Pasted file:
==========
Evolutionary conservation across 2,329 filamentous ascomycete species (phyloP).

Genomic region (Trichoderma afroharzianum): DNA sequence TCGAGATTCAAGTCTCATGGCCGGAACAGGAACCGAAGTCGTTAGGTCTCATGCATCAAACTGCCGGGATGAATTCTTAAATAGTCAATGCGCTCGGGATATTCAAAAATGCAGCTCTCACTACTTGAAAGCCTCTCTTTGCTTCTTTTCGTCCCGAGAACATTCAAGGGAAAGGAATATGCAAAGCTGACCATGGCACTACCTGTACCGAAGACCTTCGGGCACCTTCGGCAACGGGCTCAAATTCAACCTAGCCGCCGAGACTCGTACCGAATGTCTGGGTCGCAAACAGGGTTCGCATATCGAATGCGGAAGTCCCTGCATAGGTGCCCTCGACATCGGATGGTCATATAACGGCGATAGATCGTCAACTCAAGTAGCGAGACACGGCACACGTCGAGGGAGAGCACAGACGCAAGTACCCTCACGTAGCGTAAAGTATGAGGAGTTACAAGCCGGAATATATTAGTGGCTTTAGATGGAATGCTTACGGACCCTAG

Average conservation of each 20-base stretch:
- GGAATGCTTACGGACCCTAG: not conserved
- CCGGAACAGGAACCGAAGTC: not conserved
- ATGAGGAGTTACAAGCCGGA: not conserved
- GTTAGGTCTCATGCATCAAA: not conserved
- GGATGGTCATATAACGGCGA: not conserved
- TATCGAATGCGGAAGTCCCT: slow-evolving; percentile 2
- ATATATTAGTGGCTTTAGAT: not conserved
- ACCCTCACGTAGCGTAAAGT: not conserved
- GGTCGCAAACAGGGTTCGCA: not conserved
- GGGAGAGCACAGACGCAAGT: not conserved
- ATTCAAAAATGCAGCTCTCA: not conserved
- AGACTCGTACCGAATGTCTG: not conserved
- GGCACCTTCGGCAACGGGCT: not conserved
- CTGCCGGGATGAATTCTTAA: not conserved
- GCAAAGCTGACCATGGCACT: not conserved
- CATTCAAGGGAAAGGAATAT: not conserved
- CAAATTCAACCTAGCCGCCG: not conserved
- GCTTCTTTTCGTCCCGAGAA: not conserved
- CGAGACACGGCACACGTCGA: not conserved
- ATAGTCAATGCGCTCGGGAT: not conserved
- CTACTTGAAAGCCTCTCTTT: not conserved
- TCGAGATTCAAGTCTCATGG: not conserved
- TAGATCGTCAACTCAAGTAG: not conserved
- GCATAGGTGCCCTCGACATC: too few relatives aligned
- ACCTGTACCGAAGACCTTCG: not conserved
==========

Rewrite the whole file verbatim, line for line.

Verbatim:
Evolutionary conservation across 2,329 filamentous ascomycete species (phyloP).

Genomic region (Trichoderma afroharzianum): DNA sequence TCGAGATTCAAGTCTCATGGCCGGAACAGGAACCGAAGTCGTTAGGTCTCATGCATCAAACTGCCGGGATGAATTCTTAAATAGTCAATGCGCTCGGGATATTCAAAAATGCAGCTCTCACTACTTGAAAGCCTCTCTTTGCTTCTTTTCGTCCCGAGAACATTCAAGGGAAAGGAATATGCAAAGCTGACCATGGCACTACCTGTACCGAAGACCTTCGGGCACCTTCGGCAACGGGCTCAAATTCAACCTAGCCGCCGAGACTCGTACCGAATGTCTGGGTCGCAAACAGGGTTCGCATATCGAATGCGGAAGTCCCTGCATAGGTGCCCTCGACATCGGATGGTCATATAACGGCGATAGATCGTCAACTCAAGTAGCGAGACACGGCACACGTCGAGGGAGAGCACAGACGCAAGTACCCTCACGTAGCGTAAAGTATGAGGAGTTACAAGCCGGAATATATTAGTGGCTTTAGATGGAATGCTTACGGACCCTAG

Average conservation of each 20-base stretch:
- GGAATGCTTACGGACCCTAG: not conserved
- CCGGAACAGGAACCGAAGTC: not conserved
- ATGAGGAGTTACAAGCCGGA: not conserved
- GTTAGGTCTCATGCATCAAA: not conserved
- GGATGGTCATATAACGGCGA: not conserved
- TATCGAATGCGGAAGTCCCT: slow-evolving; percentile 2
- ATATATTAGTGGCTTTAGAT: not conserved
- ACCCTCACGTAGCGTAAAGT: not conserved
- GGTCGCAAACAGGGTTCGCA: not conserved
- GGGAGAGCACAGACGCAAGT: not conserved
- ATTCAAAAATGCAGCTCTCA: not conserved
- AGACTCGTACCGAATGTCTG: not conserved
- GGCACCTTCGGCAACGGGCT: not conserved
- CTGCCGGGATGAATTCTTAA: not conserved
- GCAAAGCTGACCATGGCACT: not conserved
- CATTCAAGGGAAAGGAATAT: not conserved
- CAAATTCAACCTAGCCGCCG: not conserved
- GCTTCTTTTCGTCCCGAGAA: not conserved
- CGAGACACGGCACACGTCGA: not conserved
- ATAGTCAATGCGCTCGGGAT: not conserved
- CTACTTGAAAGCCTCTCTTT: not conserved
- TCGAGATTCAAGTCTCATGG: not conserved
- TAGATCGTCAACTCAAGTAG: not conserved
- GCATAGGTGCCCTCGACATC: too few relatives aligned
- ACCTGTACCGAAGACCTTCG: not conserved